Good mechanic #4: Streets.  This part is not really about how streets function as a mechanic, but about how they make the game feel. In most of these games, streets are purely decorative.  Any powergamer worth the name quickly discards them and packs his buildings in as tightly as possible to get maximum gain from their limited space.  That is NOT true for Cityville.  All buildings must have at least one side on a street in order to function.  Well, the community buildings and storage buildings don't for some reason, but the residences and businesses do.  Like the Boosters above, this helps make sure that your city actually looks like a city and not a storage area for old buildings.

Good mechanic #5: Bonus bar.  This works just like in Frontierville.  Whenever you collect anything in the game, an icon pops out and you can click on it.  If you don't, you'll still get the reward after a couple seconds, but if you do a bonus bar starts to fill up.  The more things you collect in a period of time, the higher the bonus.  It fades out after a few seconds to further encourage you to get as much done in a short time as possible.  It makes you feel clever for waiting to do as much as possible in a short time, which is really just a nice bonus for logging in at farther intervals.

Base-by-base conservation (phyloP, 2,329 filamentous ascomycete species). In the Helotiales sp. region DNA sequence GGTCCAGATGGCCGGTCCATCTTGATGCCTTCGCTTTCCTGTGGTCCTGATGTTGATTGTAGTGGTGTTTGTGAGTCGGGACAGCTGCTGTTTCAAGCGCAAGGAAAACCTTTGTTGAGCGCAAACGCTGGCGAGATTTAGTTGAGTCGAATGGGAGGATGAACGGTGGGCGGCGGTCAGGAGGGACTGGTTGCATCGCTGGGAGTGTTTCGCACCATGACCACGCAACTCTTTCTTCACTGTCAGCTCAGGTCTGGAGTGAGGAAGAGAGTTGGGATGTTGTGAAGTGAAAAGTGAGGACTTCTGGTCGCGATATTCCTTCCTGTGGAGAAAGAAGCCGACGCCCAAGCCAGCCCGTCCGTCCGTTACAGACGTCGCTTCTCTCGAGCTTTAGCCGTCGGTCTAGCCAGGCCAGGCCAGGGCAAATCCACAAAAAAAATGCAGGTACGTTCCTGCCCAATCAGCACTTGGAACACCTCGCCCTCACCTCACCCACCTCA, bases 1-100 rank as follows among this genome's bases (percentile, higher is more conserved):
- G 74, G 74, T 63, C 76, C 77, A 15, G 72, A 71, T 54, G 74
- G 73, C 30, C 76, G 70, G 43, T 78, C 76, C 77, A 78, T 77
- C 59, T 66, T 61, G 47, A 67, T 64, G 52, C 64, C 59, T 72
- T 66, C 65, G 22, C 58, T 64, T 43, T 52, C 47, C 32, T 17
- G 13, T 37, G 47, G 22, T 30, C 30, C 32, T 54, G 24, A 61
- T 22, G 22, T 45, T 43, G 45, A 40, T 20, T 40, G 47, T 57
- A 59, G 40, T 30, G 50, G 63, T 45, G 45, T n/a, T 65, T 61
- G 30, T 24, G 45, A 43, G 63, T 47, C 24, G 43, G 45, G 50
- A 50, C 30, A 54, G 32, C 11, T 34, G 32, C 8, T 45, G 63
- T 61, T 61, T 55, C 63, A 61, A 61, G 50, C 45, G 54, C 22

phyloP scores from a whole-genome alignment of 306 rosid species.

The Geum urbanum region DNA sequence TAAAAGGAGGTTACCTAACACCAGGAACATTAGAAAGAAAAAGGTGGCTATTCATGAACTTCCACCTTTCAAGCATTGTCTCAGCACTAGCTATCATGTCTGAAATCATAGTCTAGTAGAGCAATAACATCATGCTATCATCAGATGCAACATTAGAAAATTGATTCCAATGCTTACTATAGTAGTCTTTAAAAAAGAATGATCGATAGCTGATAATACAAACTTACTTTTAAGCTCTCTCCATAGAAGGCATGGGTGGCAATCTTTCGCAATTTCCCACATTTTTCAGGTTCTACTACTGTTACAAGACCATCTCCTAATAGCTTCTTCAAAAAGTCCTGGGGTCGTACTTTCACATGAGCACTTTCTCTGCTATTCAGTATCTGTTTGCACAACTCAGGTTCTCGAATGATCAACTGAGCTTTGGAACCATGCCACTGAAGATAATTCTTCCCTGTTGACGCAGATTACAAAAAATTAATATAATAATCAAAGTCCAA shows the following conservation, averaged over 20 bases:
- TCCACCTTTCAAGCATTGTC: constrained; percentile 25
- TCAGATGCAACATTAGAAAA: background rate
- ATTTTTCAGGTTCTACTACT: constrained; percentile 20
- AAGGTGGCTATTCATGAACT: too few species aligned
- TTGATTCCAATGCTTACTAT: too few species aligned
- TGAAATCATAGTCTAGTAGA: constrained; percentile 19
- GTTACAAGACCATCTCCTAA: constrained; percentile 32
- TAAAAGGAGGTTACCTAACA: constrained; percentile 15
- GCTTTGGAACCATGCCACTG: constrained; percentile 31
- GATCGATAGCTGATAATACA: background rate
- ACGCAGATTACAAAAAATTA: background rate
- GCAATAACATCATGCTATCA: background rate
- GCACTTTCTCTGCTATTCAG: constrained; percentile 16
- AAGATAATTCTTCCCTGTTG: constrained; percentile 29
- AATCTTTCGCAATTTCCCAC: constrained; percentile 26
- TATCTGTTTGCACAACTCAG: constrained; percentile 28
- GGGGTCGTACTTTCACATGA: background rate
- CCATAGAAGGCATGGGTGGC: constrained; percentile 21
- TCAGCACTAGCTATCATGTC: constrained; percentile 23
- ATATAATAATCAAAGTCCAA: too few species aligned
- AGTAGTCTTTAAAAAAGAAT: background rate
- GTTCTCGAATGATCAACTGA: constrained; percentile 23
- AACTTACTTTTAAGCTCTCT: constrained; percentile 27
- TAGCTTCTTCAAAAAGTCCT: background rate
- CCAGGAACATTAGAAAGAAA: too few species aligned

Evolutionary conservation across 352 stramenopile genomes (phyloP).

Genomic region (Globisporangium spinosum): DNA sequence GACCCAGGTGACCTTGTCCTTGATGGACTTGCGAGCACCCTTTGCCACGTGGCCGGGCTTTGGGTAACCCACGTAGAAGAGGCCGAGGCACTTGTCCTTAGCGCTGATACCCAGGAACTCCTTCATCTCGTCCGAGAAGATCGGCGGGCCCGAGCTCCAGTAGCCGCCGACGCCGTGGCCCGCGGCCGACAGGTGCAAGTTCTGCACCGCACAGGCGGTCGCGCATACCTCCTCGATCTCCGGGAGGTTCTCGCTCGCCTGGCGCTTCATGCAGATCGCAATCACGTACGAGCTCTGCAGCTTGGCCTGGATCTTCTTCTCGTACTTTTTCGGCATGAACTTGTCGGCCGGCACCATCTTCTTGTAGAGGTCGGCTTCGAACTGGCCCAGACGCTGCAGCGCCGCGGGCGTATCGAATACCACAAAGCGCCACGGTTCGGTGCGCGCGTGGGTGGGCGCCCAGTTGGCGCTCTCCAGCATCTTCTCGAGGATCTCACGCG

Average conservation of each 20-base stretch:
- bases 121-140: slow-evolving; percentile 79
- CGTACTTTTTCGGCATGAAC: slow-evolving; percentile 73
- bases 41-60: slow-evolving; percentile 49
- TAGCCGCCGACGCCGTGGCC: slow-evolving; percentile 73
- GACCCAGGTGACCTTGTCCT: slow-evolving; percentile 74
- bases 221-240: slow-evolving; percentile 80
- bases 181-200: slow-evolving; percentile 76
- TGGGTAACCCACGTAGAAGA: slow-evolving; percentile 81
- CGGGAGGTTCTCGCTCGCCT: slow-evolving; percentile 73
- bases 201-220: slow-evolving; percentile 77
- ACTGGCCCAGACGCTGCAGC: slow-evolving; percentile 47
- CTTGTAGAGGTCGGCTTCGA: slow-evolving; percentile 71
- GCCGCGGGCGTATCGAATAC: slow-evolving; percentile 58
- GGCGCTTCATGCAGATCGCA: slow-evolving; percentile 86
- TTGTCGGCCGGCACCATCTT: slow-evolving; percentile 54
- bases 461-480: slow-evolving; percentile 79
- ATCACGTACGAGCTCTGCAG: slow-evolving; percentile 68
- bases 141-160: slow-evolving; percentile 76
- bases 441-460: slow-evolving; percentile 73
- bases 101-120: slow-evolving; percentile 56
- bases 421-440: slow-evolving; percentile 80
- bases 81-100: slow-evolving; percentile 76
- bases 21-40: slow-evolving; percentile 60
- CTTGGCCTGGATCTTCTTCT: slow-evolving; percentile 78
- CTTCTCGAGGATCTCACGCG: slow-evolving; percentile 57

Good mechanic #6: Train!  There's a train which functions as sort of a trading post.  You can choose to either send goods around to some number of your friends asking if they would like to purchase them, or send money around to them to ask if they want to sell any goods.  All the amounts are set in stone, and there's a timer involved, but I think it's a fairly clever way to put trading into a game.

Good mechanic #7: Franchises.  Basically, players can put down plots in their city which their friends can use to build businesses on.  The player who owns the town treats it as a normal business for the most part (transmuting their goods into money,) and the player who places it gets bonuses from it in exchange for having put it down and supplying it with goods once per day.  It's one of the more clever social mechanics I've seen.